Medically Approved

9 things your nurse wishes you knew about your treatment

Nurse with a patient

How to be open, the trick to getting shots without fear, and the No. 1 thing you need to have in your phone.

Jessica Migala

By Jessica Migala

One of your best resources at a medical visit: your nurse. They’re there to listen to you, answer questions and make your appointment productive. And they have some pretty great insider info, too (such as how to handle needle fear).

Follow this advice from nurses about how you can make your appointments more effective, efficient and pleasant for everybody involved.

1. Your phone can help nurses give you the best care

Sure, you might not want to hop on Dr. Google to self-diagnose. (You almost always land on a conclusion that’s far worse than what you actually have going on.) But your phone — and especially your phone’s camera — can help you at the doctor’s office in a lot of ways, says Molly Erickson. She’s a palliative care nurse with Rush University Medical Group in Chicago. 

She recommends taking photos of visible symptoms (such as a rash) when they start. This will give your medical team a sense of how quickly things are evolving and how they’ve changed.

Also helpful: Take photos of your medication and supplement bottles in lieu of bringing them with you. Make sure the photo clearly shows the dosage and instructions so that your provider knows how often and how much of each medication you’re taking.

Don’t forget to download our free prescription discount app, too. It can help you find the lowest medication prices in your area.

2. You can confide in your nurse

“Your nurse is your advocate and safe place. You can come in with questions that you may not feel comfortable asking another provider,” says Kristene Diggins. She’s a family nurse practitioner in Waxhaw, North Carolina, and a fellow of the American Association of Nurse Practitioners.

So be open and honest about what you’re feeling. If you have worries or you’re facing challenges related to your health, say so. Your nurse is there to help, not judge.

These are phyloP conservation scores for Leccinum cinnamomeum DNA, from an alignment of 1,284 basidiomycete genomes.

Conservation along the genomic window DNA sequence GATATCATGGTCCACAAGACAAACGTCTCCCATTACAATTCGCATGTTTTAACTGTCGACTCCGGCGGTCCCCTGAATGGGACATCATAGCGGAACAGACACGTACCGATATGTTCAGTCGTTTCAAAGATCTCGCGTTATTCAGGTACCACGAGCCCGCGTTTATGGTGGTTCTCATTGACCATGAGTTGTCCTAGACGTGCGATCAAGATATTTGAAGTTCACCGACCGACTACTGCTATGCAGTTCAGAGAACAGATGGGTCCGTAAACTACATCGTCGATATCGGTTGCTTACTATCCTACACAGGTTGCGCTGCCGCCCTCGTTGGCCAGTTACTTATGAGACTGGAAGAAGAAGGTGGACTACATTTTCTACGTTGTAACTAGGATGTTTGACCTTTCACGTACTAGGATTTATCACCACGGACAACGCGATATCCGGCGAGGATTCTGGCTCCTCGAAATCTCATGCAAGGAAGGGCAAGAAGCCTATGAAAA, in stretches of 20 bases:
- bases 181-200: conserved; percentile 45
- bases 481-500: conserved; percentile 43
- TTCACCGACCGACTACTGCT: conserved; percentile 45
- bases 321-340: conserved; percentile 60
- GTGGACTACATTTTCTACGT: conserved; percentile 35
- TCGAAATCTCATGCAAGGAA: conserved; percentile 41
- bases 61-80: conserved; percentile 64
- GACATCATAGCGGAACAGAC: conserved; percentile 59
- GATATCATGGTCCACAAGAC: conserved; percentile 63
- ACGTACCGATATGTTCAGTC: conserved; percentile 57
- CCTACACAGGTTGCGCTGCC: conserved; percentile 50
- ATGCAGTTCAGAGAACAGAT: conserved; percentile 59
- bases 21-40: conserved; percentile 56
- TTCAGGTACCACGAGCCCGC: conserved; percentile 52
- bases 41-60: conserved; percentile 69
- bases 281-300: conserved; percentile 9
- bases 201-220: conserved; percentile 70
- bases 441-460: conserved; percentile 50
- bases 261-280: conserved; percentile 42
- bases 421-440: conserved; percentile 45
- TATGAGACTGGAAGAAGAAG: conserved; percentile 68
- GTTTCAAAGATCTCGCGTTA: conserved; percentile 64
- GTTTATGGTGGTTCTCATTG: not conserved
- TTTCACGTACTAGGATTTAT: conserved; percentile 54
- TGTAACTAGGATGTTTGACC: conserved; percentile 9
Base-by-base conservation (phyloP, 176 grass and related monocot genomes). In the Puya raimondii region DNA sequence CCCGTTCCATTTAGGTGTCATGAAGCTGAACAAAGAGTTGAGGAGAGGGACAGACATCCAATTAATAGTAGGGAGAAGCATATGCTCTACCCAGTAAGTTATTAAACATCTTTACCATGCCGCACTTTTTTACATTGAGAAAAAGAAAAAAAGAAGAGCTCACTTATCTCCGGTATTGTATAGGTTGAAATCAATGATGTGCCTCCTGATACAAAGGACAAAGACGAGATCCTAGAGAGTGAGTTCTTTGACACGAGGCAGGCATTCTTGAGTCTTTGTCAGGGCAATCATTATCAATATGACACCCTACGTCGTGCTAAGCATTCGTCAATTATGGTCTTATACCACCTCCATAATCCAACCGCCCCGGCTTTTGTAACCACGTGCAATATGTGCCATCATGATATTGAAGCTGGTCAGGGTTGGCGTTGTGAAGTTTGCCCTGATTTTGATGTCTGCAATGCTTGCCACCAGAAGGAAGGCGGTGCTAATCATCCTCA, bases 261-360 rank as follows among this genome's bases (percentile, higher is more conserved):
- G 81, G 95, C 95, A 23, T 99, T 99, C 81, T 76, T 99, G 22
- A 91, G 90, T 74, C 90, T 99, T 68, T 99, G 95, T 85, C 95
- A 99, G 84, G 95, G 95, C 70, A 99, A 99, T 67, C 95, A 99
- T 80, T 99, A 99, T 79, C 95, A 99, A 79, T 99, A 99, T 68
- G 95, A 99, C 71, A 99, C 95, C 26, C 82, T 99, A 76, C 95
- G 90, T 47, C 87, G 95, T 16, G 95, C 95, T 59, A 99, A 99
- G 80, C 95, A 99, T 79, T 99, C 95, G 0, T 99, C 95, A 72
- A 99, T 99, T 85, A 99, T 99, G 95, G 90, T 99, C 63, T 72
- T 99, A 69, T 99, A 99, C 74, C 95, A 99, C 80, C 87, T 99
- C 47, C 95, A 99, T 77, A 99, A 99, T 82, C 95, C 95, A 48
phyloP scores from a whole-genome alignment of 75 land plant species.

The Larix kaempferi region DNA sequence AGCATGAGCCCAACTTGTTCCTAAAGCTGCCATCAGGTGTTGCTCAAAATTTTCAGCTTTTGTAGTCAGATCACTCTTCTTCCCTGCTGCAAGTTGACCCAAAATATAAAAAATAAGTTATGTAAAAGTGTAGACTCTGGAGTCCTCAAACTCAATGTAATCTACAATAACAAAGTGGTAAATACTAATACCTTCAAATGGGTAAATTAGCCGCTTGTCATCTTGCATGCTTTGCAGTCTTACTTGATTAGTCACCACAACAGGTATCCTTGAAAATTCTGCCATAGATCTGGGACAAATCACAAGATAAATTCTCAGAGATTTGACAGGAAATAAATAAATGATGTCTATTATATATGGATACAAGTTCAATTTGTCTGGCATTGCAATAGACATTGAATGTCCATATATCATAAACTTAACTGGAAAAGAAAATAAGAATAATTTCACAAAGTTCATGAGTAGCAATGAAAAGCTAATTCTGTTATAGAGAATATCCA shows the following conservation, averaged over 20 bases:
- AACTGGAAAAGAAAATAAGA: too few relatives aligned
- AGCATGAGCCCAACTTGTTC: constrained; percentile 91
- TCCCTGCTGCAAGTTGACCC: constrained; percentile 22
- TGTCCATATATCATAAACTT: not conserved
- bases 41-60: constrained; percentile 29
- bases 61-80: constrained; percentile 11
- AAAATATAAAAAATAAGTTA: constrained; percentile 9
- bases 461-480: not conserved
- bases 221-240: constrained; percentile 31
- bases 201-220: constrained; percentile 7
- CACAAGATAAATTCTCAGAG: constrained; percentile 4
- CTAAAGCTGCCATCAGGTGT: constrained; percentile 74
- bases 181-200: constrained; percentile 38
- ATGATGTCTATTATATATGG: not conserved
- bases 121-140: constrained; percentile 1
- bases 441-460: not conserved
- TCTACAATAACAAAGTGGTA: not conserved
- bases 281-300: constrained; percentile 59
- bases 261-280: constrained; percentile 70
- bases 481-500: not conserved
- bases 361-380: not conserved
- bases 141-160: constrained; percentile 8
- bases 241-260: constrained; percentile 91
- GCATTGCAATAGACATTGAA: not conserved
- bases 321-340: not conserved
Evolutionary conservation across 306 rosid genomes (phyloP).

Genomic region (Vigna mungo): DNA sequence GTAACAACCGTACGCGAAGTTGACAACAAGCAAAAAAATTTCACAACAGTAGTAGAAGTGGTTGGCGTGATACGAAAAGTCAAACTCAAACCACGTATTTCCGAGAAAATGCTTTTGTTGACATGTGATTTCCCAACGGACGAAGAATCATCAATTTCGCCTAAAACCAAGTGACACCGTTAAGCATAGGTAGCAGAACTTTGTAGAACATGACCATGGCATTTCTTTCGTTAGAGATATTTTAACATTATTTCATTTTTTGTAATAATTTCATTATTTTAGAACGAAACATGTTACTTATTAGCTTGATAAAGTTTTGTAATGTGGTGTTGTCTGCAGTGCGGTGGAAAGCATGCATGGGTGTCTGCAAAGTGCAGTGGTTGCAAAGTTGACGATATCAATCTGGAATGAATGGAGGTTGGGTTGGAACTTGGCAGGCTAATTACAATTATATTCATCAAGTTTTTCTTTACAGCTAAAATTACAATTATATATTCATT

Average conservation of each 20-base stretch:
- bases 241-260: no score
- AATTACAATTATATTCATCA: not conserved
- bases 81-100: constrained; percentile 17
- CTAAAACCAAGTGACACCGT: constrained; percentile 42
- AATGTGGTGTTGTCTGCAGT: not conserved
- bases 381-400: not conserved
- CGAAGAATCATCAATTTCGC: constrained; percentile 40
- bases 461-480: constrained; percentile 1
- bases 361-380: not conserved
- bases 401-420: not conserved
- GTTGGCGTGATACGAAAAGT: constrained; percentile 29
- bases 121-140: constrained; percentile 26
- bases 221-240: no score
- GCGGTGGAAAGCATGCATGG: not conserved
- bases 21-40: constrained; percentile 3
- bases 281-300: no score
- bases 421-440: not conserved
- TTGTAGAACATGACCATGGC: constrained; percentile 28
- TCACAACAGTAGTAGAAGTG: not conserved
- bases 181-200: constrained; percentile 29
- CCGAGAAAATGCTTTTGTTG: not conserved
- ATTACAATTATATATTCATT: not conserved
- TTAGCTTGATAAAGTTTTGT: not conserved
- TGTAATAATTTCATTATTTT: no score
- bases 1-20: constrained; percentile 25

It’s also useful if you think ahead to your appointment and come up with a few burning questions that you’d otherwise hesitate to ask. One example? How can I save money on my health care expenses?

3. It’s normal to be squeamish

If you have needle nervousness, it’s not just you — there are many people who can relate. When you get to the appointment, tell your nurse that you get queasy at the sight of needles. If you’ve felt sick to your stomach or passed out in the past, be open about that, Diggins advises. Ask if there’s a bed that you can lay down in. And make sure you’re well hydrated with electrolyte-rich drinks before the appointment, she suggests.

Just knowing that you’re supported and don’t have to keep needle fear to yourself can make worries easier to deal with when it comes time for a shot, blood draw or intravenous treatment.

4. The wait in the emergency room (ER) isn’t necessarily a bad thing

There may be a time when you have to go to the ER, either for yourself or with a loved one. When you get there, you might end up waiting while other people jump ahead. This is a normal part of the triage process. It ensures that people with the most serious conditions get help first.

“There’s often this perception that we’re taking people out of order,” says Jennifer Schmitz. She’s a certified emergency nurse and president of the Emergency Nurses Association. But that’s not the case. “People are used to showing up and being processed in the order in which they arrived. But you don’t want us to do that in the ER.”